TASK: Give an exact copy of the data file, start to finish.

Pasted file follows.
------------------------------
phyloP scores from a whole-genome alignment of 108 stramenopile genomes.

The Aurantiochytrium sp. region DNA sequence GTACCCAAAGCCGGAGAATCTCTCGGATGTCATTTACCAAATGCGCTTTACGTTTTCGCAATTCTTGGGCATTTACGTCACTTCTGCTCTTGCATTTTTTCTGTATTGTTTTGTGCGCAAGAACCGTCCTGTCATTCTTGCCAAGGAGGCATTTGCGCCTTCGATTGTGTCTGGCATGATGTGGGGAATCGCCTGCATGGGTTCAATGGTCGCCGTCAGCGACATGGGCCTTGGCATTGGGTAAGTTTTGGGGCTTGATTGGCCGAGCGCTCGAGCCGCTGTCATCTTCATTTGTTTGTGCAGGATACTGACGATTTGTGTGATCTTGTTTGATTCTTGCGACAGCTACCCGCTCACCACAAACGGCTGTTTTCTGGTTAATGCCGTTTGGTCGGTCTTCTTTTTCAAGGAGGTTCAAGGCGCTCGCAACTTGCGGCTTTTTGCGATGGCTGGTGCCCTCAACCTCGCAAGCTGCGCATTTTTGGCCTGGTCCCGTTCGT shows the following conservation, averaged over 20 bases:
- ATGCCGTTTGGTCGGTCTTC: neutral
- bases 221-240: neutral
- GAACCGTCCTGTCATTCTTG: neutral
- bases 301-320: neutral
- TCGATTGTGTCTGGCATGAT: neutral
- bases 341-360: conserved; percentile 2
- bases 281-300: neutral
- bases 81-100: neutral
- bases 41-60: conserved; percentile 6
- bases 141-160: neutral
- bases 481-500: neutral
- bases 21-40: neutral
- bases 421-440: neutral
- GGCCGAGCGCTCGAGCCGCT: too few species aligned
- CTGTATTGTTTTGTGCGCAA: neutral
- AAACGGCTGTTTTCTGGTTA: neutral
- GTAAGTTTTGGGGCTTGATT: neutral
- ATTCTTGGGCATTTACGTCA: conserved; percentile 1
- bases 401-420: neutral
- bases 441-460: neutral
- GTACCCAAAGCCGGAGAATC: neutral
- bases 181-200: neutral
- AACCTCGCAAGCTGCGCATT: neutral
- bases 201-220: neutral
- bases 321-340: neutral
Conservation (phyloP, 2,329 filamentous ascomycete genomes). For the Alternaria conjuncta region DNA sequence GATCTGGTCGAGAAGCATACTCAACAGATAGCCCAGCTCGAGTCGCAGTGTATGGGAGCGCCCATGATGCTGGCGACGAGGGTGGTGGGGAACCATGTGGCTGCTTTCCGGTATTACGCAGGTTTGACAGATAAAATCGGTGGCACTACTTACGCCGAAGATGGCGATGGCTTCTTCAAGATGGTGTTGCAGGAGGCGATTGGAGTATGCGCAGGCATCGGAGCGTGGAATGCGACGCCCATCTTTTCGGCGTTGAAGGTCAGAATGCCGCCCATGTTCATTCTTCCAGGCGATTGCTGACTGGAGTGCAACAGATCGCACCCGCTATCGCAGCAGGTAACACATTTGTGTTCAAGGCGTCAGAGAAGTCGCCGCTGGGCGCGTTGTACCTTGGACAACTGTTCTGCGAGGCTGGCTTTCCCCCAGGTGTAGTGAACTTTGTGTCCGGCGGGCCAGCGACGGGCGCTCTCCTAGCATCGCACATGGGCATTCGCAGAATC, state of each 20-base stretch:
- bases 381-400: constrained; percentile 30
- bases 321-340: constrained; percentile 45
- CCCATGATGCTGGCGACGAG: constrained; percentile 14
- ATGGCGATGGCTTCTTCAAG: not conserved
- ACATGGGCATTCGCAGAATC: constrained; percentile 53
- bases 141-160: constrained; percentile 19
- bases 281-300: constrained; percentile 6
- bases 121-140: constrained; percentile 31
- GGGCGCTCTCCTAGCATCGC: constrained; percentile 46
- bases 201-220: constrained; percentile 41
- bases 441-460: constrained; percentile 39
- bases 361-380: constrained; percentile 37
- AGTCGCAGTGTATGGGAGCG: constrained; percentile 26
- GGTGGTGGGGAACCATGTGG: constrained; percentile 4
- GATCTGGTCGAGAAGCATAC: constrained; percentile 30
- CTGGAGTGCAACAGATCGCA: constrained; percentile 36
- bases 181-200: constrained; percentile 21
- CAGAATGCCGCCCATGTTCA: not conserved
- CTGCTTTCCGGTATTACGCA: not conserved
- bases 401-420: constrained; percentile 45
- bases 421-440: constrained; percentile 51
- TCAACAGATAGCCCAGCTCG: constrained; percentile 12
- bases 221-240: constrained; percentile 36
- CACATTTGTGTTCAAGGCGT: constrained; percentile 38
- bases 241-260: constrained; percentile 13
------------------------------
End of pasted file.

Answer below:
phyloP scores from a whole-genome alignment of 108 stramenopile genomes.

The Aurantiochytrium sp. region DNA sequence GTACCCAAAGCCGGAGAATCTCTCGGATGTCATTTACCAAATGCGCTTTACGTTTTCGCAATTCTTGGGCATTTACGTCACTTCTGCTCTTGCATTTTTTCTGTATTGTTTTGTGCGCAAGAACCGTCCTGTCATTCTTGCCAAGGAGGCATTTGCGCCTTCGATTGTGTCTGGCATGATGTGGGGAATCGCCTGCATGGGTTCAATGGTCGCCGTCAGCGACATGGGCCTTGGCATTGGGTAAGTTTTGGGGCTTGATTGGCCGAGCGCTCGAGCCGCTGTCATCTTCATTTGTTTGTGCAGGATACTGACGATTTGTGTGATCTTGTTTGATTCTTGCGACAGCTACCCGCTCACCACAAACGGCTGTTTTCTGGTTAATGCCGTTTGGTCGGTCTTCTTTTTCAAGGAGGTTCAAGGCGCTCGCAACTTGCGGCTTTTTGCGATGGCTGGTGCCCTCAACCTCGCAAGCTGCGCATTTTTGGCCTGGTCCCGTTCGT shows the following conservation, averaged over 20 bases:
- ATGCCGTTTGGTCGGTCTTC: neutral
- bases 221-240: neutral
- GAACCGTCCTGTCATTCTTG: neutral
- bases 301-320: neutral
- TCGATTGTGTCTGGCATGAT: neutral
- bases 341-360: conserved; percentile 2
- bases 281-300: neutral
- bases 81-100: neutral
- bases 41-60: conserved; percentile 6
- bases 141-160: neutral
- bases 481-500: neutral
- bases 21-40: neutral
- bases 421-440: neutral
- GGCCGAGCGCTCGAGCCGCT: too few species aligned
- CTGTATTGTTTTGTGCGCAA: neutral
- AAACGGCTGTTTTCTGGTTA: neutral
- GTAAGTTTTGGGGCTTGATT: neutral
- ATTCTTGGGCATTTACGTCA: conserved; percentile 1
- bases 401-420: neutral
- bases 441-460: neutral
- GTACCCAAAGCCGGAGAATC: neutral
- bases 181-200: neutral
- AACCTCGCAAGCTGCGCATT: neutral
- bases 201-220: neutral
- bases 321-340: neutral
Conservation (phyloP, 2,329 filamentous ascomycete genomes). For the Alternaria conjuncta region DNA sequence GATCTGGTCGAGAAGCATACTCAACAGATAGCCCAGCTCGAGTCGCAGTGTATGGGAGCGCCCATGATGCTGGCGACGAGGGTGGTGGGGAACCATGTGGCTGCTTTCCGGTATTACGCAGGTTTGACAGATAAAATCGGTGGCACTACTTACGCCGAAGATGGCGATGGCTTCTTCAAGATGGTGTTGCAGGAGGCGATTGGAGTATGCGCAGGCATCGGAGCGTGGAATGCGACGCCCATCTTTTCGGCGTTGAAGGTCAGAATGCCGCCCATGTTCATTCTTCCAGGCGATTGCTGACTGGAGTGCAACAGATCGCACCCGCTATCGCAGCAGGTAACACATTTGTGTTCAAGGCGTCAGAGAAGTCGCCGCTGGGCGCGTTGTACCTTGGACAACTGTTCTGCGAGGCTGGCTTTCCCCCAGGTGTAGTGAACTTTGTGTCCGGCGGGCCAGCGACGGGCGCTCTCCTAGCATCGCACATGGGCATTCGCAGAATC, state of each 20-base stretch:
- bases 381-400: constrained; percentile 30
- bases 321-340: constrained; percentile 45
- CCCATGATGCTGGCGACGAG: constrained; percentile 14
- ATGGCGATGGCTTCTTCAAG: not conserved
- ACATGGGCATTCGCAGAATC: constrained; percentile 53
- bases 141-160: constrained; percentile 19
- bases 281-300: constrained; percentile 6
- bases 121-140: constrained; percentile 31
- GGGCGCTCTCCTAGCATCGC: constrained; percentile 46
- bases 201-220: constrained; percentile 41
- bases 441-460: constrained; percentile 39
- bases 361-380: constrained; percentile 37
- AGTCGCAGTGTATGGGAGCG: constrained; percentile 26
- GGTGGTGGGGAACCATGTGG: constrained; percentile 4
- GATCTGGTCGAGAAGCATAC: constrained; percentile 30
- CTGGAGTGCAACAGATCGCA: constrained; percentile 36
- bases 181-200: constrained; percentile 21
- CAGAATGCCGCCCATGTTCA: not conserved
- CTGCTTTCCGGTATTACGCA: not conserved
- bases 401-420: constrained; percentile 45
- bases 421-440: constrained; percentile 51
- TCAACAGATAGCCCAGCTCG: constrained; percentile 12
- bases 221-240: constrained; percentile 36
- CACATTTGTGTTCAAGGCGT: constrained; percentile 38
- bases 241-260: constrained; percentile 13